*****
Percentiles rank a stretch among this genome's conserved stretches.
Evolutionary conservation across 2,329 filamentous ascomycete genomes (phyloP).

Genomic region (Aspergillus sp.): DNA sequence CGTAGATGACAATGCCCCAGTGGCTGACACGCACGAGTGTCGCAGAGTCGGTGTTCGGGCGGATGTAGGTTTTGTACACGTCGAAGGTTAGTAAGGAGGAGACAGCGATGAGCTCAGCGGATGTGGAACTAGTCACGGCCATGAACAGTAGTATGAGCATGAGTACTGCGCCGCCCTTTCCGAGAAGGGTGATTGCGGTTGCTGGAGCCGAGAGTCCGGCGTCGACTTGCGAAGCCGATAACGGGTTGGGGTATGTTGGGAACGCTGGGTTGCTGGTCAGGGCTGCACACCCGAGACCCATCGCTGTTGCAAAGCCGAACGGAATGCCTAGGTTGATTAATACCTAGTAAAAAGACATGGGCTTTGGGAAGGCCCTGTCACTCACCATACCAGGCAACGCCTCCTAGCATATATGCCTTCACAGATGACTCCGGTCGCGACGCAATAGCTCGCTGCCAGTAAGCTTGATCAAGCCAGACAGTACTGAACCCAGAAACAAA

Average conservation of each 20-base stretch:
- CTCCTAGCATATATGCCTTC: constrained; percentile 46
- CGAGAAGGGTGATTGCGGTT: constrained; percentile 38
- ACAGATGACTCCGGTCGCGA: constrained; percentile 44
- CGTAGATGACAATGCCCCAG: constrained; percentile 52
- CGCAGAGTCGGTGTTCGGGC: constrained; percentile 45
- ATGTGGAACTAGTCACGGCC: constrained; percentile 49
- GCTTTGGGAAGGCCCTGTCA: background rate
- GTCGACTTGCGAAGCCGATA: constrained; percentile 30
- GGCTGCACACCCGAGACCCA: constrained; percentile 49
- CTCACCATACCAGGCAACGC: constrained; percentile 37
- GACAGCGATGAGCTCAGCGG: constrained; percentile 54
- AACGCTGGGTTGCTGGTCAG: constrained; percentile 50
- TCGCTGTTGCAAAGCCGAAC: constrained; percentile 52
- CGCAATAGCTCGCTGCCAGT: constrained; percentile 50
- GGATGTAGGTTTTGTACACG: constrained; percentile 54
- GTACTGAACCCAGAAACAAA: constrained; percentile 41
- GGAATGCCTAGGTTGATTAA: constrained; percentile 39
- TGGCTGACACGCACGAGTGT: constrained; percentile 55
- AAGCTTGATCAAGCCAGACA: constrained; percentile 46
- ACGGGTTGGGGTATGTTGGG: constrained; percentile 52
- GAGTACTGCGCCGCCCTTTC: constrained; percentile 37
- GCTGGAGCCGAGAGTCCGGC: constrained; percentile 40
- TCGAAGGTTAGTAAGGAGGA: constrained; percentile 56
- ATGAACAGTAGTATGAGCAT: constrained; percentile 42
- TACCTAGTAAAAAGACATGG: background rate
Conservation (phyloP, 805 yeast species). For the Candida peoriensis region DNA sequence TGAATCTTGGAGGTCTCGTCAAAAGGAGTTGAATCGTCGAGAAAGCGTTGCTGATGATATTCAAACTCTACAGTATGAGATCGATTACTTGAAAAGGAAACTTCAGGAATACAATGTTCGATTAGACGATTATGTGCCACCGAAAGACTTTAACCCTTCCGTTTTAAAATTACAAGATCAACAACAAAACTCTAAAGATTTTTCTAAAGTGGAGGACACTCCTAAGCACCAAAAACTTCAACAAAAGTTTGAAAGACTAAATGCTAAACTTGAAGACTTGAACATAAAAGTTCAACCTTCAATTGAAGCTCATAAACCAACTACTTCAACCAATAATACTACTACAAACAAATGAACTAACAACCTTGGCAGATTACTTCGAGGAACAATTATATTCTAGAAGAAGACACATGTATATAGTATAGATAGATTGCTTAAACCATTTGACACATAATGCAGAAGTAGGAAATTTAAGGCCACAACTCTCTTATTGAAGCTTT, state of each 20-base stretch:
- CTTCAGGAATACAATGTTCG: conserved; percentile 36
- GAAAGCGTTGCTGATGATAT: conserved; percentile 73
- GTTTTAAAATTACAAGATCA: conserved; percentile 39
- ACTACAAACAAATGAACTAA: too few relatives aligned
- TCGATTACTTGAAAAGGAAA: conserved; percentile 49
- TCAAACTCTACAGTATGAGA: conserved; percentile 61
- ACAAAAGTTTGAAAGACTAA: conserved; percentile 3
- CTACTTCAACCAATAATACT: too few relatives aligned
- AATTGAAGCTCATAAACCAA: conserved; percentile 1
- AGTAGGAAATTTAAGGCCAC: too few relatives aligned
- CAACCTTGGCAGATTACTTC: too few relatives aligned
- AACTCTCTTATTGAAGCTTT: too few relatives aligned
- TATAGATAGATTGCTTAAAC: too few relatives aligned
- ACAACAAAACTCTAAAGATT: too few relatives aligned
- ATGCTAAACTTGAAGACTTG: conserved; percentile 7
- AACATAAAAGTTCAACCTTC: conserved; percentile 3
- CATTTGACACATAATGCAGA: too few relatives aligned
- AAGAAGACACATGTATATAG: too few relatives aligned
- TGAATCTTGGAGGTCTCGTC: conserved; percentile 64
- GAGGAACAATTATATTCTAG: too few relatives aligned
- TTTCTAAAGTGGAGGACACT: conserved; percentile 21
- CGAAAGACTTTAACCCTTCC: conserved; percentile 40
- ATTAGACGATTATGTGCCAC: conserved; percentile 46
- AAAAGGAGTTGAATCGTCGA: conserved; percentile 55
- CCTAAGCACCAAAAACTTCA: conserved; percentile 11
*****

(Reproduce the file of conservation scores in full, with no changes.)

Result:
Percentiles rank a stretch among this genome's conserved stretches.
Evolutionary conservation across 2,329 filamentous ascomycete genomes (phyloP).

Genomic region (Aspergillus sp.): DNA sequence CGTAGATGACAATGCCCCAGTGGCTGACACGCACGAGTGTCGCAGAGTCGGTGTTCGGGCGGATGTAGGTTTTGTACACGTCGAAGGTTAGTAAGGAGGAGACAGCGATGAGCTCAGCGGATGTGGAACTAGTCACGGCCATGAACAGTAGTATGAGCATGAGTACTGCGCCGCCCTTTCCGAGAAGGGTGATTGCGGTTGCTGGAGCCGAGAGTCCGGCGTCGACTTGCGAAGCCGATAACGGGTTGGGGTATGTTGGGAACGCTGGGTTGCTGGTCAGGGCTGCACACCCGAGACCCATCGCTGTTGCAAAGCCGAACGGAATGCCTAGGTTGATTAATACCTAGTAAAAAGACATGGGCTTTGGGAAGGCCCTGTCACTCACCATACCAGGCAACGCCTCCTAGCATATATGCCTTCACAGATGACTCCGGTCGCGACGCAATAGCTCGCTGCCAGTAAGCTTGATCAAGCCAGACAGTACTGAACCCAGAAACAAA

Average conservation of each 20-base stretch:
- CTCCTAGCATATATGCCTTC: constrained; percentile 46
- CGAGAAGGGTGATTGCGGTT: constrained; percentile 38
- ACAGATGACTCCGGTCGCGA: constrained; percentile 44
- CGTAGATGACAATGCCCCAG: constrained; percentile 52
- CGCAGAGTCGGTGTTCGGGC: constrained; percentile 45
- ATGTGGAACTAGTCACGGCC: constrained; percentile 49
- GCTTTGGGAAGGCCCTGTCA: background rate
- GTCGACTTGCGAAGCCGATA: constrained; percentile 30
- GGCTGCACACCCGAGACCCA: constrained; percentile 49
- CTCACCATACCAGGCAACGC: constrained; percentile 37
- GACAGCGATGAGCTCAGCGG: constrained; percentile 54
- AACGCTGGGTTGCTGGTCAG: constrained; percentile 50
- TCGCTGTTGCAAAGCCGAAC: constrained; percentile 52
- CGCAATAGCTCGCTGCCAGT: constrained; percentile 50
- GGATGTAGGTTTTGTACACG: constrained; percentile 54
- GTACTGAACCCAGAAACAAA: constrained; percentile 41
- GGAATGCCTAGGTTGATTAA: constrained; percentile 39
- TGGCTGACACGCACGAGTGT: constrained; percentile 55
- AAGCTTGATCAAGCCAGACA: constrained; percentile 46
- ACGGGTTGGGGTATGTTGGG: constrained; percentile 52
- GAGTACTGCGCCGCCCTTTC: constrained; percentile 37
- GCTGGAGCCGAGAGTCCGGC: constrained; percentile 40
- TCGAAGGTTAGTAAGGAGGA: constrained; percentile 56
- ATGAACAGTAGTATGAGCAT: constrained; percentile 42
- TACCTAGTAAAAAGACATGG: background rate
Conservation (phyloP, 805 yeast species). For the Candida peoriensis region DNA sequence TGAATCTTGGAGGTCTCGTCAAAAGGAGTTGAATCGTCGAGAAAGCGTTGCTGATGATATTCAAACTCTACAGTATGAGATCGATTACTTGAAAAGGAAACTTCAGGAATACAATGTTCGATTAGACGATTATGTGCCACCGAAAGACTTTAACCCTTCCGTTTTAAAATTACAAGATCAACAACAAAACTCTAAAGATTTTTCTAAAGTGGAGGACACTCCTAAGCACCAAAAACTTCAACAAAAGTTTGAAAGACTAAATGCTAAACTTGAAGACTTGAACATAAAAGTTCAACCTTCAATTGAAGCTCATAAACCAACTACTTCAACCAATAATACTACTACAAACAAATGAACTAACAACCTTGGCAGATTACTTCGAGGAACAATTATATTCTAGAAGAAGACACATGTATATAGTATAGATAGATTGCTTAAACCATTTGACACATAATGCAGAAGTAGGAAATTTAAGGCCACAACTCTCTTATTGAAGCTTT, state of each 20-base stretch:
- CTTCAGGAATACAATGTTCG: conserved; percentile 36
- GAAAGCGTTGCTGATGATAT: conserved; percentile 73
- GTTTTAAAATTACAAGATCA: conserved; percentile 39
- ACTACAAACAAATGAACTAA: too few relatives aligned
- TCGATTACTTGAAAAGGAAA: conserved; percentile 49
- TCAAACTCTACAGTATGAGA: conserved; percentile 61
- ACAAAAGTTTGAAAGACTAA: conserved; percentile 3
- CTACTTCAACCAATAATACT: too few relatives aligned
- AATTGAAGCTCATAAACCAA: conserved; percentile 1
- AGTAGGAAATTTAAGGCCAC: too few relatives aligned
- CAACCTTGGCAGATTACTTC: too few relatives aligned
- AACTCTCTTATTGAAGCTTT: too few relatives aligned
- TATAGATAGATTGCTTAAAC: too few relatives aligned
- ACAACAAAACTCTAAAGATT: too few relatives aligned
- ATGCTAAACTTGAAGACTTG: conserved; percentile 7
- AACATAAAAGTTCAACCTTC: conserved; percentile 3
- CATTTGACACATAATGCAGA: too few relatives aligned
- AAGAAGACACATGTATATAG: too few relatives aligned
- TGAATCTTGGAGGTCTCGTC: conserved; percentile 64
- GAGGAACAATTATATTCTAG: too few relatives aligned
- TTTCTAAAGTGGAGGACACT: conserved; percentile 21
- CGAAAGACTTTAACCCTTCC: conserved; percentile 40
- ATTAGACGATTATGTGCCAC: conserved; percentile 46
- AAAAGGAGTTGAATCGTCGA: conserved; percentile 55
- CCTAAGCACCAAAAACTTCA: conserved; percentile 11